Why the War on Cancer Has Failed and What That Means for More Effective Prevention and Treatment
A groundbreaking look at the role of water in living organisms that ultimately brings us closer to answering the riddle of the etiology of, and therapy and treatment for, cancer
When President Nixon launched the War on Cancer with the signing of the National Cancer Act of 1971 and the allocation of billions of research dollars, it was amidst a flurry of promises that a cure was within reach. The research establishment was trumpeting the discovery of oncogenes, the genes that supposedly cause cancer. As soon as we identified them and treated cancer patients accordingly, cancer would become a thing of the past.
Fifty years later it's clear that the War on Cancer has failed--despite what the cancer industry wants us to believe. New diagnoses have continued to climb; one in three people in the United States can now expect to battle cancer during their lifetime. For the majority of common cancers, the search for oncogenes has not changed the treatment: We're still treating with the same old triad of removing (surgery), burning out (radiation), or poisoning (chemotherapy).
In Cancer and the New Biology of Water
, Thomas Cowan, MD, argues that this failure was inevitable because the oncogene theory is incorrect--or at least incomplete--and based on a flawed concept of biology in which DNA controls our cellular function and therefore our health. Instead, Dr. Cowan tells us, the somatic mutations seen in cancer cells are the result of a cellular deterioration that has little to do with oncogenes, DNA, or even the nucleus. The root cause is metabolic dysfunction that deteriorates the structured water that forms the basis of cytoplasmic--and therefore, cellular--health.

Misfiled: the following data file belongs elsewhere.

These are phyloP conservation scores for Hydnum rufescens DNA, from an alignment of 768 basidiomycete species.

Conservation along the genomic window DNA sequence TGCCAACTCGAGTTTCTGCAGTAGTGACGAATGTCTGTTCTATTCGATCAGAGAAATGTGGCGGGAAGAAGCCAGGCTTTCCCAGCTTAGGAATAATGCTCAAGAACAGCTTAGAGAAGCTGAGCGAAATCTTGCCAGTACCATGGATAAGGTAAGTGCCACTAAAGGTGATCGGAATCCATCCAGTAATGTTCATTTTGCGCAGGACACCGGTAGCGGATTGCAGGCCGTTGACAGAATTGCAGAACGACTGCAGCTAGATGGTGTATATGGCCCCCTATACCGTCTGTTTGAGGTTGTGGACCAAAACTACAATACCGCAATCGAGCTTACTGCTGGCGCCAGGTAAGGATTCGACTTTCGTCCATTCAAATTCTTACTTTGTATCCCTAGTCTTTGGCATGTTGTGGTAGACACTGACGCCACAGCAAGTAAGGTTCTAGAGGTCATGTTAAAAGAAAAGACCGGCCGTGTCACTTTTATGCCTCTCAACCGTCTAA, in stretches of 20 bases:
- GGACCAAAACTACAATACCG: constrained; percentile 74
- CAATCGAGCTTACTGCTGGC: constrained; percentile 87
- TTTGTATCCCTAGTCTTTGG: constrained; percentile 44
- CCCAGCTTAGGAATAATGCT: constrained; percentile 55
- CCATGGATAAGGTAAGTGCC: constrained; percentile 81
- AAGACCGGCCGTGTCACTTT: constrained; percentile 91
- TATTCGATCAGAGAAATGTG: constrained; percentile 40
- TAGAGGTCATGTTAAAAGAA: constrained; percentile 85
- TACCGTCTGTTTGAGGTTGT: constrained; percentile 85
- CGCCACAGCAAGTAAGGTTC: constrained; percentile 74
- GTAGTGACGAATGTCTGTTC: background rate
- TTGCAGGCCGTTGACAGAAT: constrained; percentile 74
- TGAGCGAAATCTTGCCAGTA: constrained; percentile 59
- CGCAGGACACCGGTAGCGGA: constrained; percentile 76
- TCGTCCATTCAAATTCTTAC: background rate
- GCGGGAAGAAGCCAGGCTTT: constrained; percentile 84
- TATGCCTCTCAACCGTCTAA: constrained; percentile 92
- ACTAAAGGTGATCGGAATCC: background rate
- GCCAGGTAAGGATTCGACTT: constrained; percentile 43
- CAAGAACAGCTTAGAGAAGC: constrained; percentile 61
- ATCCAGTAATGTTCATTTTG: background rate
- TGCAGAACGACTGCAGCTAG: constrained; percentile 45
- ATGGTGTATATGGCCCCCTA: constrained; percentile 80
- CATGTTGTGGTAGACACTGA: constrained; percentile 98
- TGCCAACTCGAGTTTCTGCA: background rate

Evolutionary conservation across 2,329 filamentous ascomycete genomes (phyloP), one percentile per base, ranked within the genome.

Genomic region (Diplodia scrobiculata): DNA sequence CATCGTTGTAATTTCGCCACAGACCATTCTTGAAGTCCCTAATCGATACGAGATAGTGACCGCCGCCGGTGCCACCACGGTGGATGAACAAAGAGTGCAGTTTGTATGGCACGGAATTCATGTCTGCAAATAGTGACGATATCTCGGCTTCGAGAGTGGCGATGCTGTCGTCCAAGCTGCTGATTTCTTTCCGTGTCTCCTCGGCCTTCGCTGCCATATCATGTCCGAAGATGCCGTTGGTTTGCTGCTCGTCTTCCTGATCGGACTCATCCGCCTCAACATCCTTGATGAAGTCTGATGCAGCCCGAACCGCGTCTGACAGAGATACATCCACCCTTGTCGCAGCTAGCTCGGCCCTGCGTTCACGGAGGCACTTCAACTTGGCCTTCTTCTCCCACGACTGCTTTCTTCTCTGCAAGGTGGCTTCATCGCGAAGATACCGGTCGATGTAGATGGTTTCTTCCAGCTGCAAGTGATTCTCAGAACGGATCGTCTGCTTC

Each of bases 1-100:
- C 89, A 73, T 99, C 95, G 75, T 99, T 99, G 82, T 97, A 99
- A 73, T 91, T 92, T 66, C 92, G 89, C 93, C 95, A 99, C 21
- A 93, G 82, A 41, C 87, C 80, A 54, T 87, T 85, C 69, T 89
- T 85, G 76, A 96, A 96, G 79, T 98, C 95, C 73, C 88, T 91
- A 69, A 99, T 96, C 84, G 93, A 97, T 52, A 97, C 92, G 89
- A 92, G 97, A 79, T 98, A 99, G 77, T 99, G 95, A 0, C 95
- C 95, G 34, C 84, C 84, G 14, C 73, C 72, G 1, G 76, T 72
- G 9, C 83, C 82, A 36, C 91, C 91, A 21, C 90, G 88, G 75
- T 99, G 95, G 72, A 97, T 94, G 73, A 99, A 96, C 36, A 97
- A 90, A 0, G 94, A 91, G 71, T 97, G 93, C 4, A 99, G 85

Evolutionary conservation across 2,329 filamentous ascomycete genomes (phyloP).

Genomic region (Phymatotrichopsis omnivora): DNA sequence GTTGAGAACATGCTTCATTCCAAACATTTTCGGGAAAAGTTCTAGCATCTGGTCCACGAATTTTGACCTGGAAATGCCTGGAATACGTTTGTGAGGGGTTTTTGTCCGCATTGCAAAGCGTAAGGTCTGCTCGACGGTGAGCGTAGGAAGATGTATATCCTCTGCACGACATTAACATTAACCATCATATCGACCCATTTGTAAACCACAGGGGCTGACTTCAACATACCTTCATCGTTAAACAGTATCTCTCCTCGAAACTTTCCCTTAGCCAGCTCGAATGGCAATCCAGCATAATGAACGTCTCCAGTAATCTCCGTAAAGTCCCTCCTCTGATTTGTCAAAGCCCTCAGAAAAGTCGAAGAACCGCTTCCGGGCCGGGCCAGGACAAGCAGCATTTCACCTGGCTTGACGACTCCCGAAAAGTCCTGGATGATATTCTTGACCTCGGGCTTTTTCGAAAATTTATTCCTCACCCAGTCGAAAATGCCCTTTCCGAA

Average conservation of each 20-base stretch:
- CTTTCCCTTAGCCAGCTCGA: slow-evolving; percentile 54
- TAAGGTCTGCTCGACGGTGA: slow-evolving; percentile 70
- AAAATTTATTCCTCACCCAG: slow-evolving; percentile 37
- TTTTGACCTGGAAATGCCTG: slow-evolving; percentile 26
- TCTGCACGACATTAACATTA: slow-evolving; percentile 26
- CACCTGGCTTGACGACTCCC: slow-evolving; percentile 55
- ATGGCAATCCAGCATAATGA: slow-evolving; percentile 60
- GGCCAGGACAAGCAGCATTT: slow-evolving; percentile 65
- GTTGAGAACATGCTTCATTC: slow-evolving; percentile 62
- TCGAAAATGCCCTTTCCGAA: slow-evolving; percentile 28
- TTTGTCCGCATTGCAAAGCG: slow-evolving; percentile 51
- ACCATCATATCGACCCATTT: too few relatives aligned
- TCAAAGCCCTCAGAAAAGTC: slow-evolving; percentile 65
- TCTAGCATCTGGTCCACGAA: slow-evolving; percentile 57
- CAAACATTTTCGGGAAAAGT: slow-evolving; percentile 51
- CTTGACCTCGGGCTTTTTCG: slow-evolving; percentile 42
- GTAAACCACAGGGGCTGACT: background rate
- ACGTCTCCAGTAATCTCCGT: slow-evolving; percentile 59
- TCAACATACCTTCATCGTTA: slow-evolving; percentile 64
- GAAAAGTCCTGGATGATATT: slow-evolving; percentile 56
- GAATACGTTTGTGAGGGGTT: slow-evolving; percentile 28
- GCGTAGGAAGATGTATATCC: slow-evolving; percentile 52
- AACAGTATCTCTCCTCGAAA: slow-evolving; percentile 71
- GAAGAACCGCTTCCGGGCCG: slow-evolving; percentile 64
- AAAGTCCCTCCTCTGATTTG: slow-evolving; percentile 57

Despite mainstream medicine's failure to bring an end to suffering or deliver on its promises, it remains illegal for physicians to prescribe anything other than the "standard of care" for their cancer patients--no matter how dangerous and ineffective that standard may be--and despite the fact that gentler, more effective, and more promising treatments exist. While Dr. Cowan acknowledges that all of these treatments need more research, Cancer and the New Biology of Water
is an impassioned plea from a long-time physician that these promising treatments merit our attention and research dollars and that patients have the right to information, options, and medical freedom in matters of their own life and death.